Should schools celebrate Burns with shortbread and Irn-Bru? - your views online

The Scottish Government’s chief health adviser, Linda Bauld, has criticised primary schools for giving shortbread and Irn-Bru to schoolchildren to celebrate Burns Week, saying Scots have “normalised” poor dietary choices, which are contributing to the nation’s poor health outcomes.
​Should schools be giving pupils Irn-Bru to drink?​Should schools be giving pupils Irn-Bru to drink?
​Should schools be giving pupils Irn-Bru to drink?

Cllr Todd Ferguson: Sure, more needs to be done to improve healthy eating choices and educate people from a young age but this is one day a year to celebrate Burns. The over-proscripted clampdown on everything is becoming ridiculously restrictive and dictatorial.

Tania Greenhorn: Celebrate the Bard with fizzy drinks and sugar-laden food? Where’s the connection? How about poetry, the written word? Awful food choices have nothing to do with Burns. We as a nation do seem to want to celebrate everything with either alcohol or harmful foods.

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Gillian Cane: Celebrations have always been focused on sharing food and eating together with foods not for the everyday. Of course they can have poetry and singing also. Celebrating with food isn’t the problem.

Susan Entwistle: Honestly all these do-gooders saying what our kids can and cannot eat. Burns is once a year.

Sue Cole: All these ‘do-gooders’ who have studied for decades at top universities to climb the ranks and made it as professors in their fields and know what they are talking about.

Peter Lewis: Middle-class Scottish kids (whose parents are doctors, dentists, university lecturers etc) who have healthier diets grow up fit and strong and lead longer lives. A coincidence? What has Irn-Bru got to do with Burns? Nothing! It’s cheap, stereotypical Scottishness. Give them haggis and neeps – at least it’s healthy (and eaten in Burns’ time). I can't stand this intellectual laziness. A bad diet (with too much sugar, salt and fat) is “Scottish” – does that mean Scots can’t move to a healthier future? It’s depressing for a country that was once a world leader in medicine.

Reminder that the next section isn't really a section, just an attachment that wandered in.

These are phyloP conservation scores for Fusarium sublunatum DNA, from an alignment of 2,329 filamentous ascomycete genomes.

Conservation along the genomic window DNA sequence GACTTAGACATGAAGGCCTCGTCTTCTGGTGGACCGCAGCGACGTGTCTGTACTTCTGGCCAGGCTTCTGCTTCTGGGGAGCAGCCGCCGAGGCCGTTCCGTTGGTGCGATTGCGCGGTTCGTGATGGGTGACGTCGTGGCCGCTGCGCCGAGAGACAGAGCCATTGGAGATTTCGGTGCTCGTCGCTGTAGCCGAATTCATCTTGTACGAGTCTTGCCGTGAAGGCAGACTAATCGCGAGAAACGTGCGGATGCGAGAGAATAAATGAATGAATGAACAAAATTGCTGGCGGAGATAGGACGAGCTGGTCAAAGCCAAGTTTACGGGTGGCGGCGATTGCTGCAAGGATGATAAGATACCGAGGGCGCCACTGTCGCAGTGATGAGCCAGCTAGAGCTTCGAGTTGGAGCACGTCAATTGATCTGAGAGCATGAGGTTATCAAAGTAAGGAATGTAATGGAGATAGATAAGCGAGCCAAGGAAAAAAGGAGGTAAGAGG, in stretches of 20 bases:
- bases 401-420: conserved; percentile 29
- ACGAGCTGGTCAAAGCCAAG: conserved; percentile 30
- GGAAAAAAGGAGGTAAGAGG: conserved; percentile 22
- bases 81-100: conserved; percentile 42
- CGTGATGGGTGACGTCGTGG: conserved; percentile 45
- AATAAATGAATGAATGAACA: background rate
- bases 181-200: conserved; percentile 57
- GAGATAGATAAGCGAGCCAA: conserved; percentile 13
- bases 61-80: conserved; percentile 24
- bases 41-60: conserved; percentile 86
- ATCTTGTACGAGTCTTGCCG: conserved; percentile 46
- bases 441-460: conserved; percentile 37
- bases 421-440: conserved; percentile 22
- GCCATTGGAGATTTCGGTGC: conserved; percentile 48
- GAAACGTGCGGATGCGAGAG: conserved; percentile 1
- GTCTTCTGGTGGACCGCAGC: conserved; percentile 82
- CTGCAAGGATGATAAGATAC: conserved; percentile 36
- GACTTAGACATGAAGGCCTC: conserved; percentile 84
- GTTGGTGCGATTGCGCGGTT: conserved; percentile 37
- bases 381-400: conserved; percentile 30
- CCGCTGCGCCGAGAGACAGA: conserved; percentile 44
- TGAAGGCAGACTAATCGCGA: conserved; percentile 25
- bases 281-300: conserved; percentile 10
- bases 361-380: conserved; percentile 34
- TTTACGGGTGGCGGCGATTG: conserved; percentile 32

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Dougie Milne: A piece of shortbread and some Irn-Bru once a year isn’t going to kill anyone. The wee dram that their parents enjoyed probably did more long-term damage.

Fiona Harvie: Bad eating habits come from home, not a once-a-year celebration. She talks about celebrating with food and drink being normalised. So birthday cake and Christmas dinner shouldn’t be eaten?

Elle Morrison: Celebrations always have high-calorie, high-fat, high-sugar treats as part of the celebration. I think Linda Bauld has too much time on her hands and is a living in a different planet if she thinks this is the biggest issue in Scottish education.

William Rendle: Well done.They are both ‘junk’ foods and the Scottish Government shouldn’t be using taxpayers’ money like this.

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Robert Sharp: Let folk eat what they like. Scotland is quickly becoming a country where we’re were being dictated to If only the government and its advisers would work on the things we actually require.

Rock on

Readers took issue with our feature highlightng Edinburgh’s ‘top venues’ for live music.

Alex Weir: Edinburgh Council is actively destroying the city’s music scene by making it increasingly difficult to get parked near venues. Imagine a touring band trying to get a full PA system, drums, instruments etc to a city venue by bicycle. The planned pedestrianisation of the city centre will be the final nail in the coffin.

Andrew J Swanson: Would hardly call any of them ‘top venues’. Yes, they all serve a purpose and yes there are many good artists that come to play in them but none are suitable for the bigger artists that will only play arenas due to fan numbers, the area needed for their stage etc. It’s also a bit dubious to include the Ross Bandstand and Royal Highland Showground as these are not permanent music venues and require temporary stages erected. If you include those you may as well include places like Saughton Park or Leith Links that could have stage area erected and have the potential to hold thousands.

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Paul Scales: I have seen so many gig venues disappear in my 22 years in Edinburgh. No wonder so many touring bands avoid the place.

Louise Wilson: Edinburgh desperately needs a multi-use arena, on a par with the Manchester Arena. It’s nonsense that we frequently have to go on a round trip of 100 miles from a capital city to the Hydro in Glasgow because we totally lack any suitable venue in Edinburgh.

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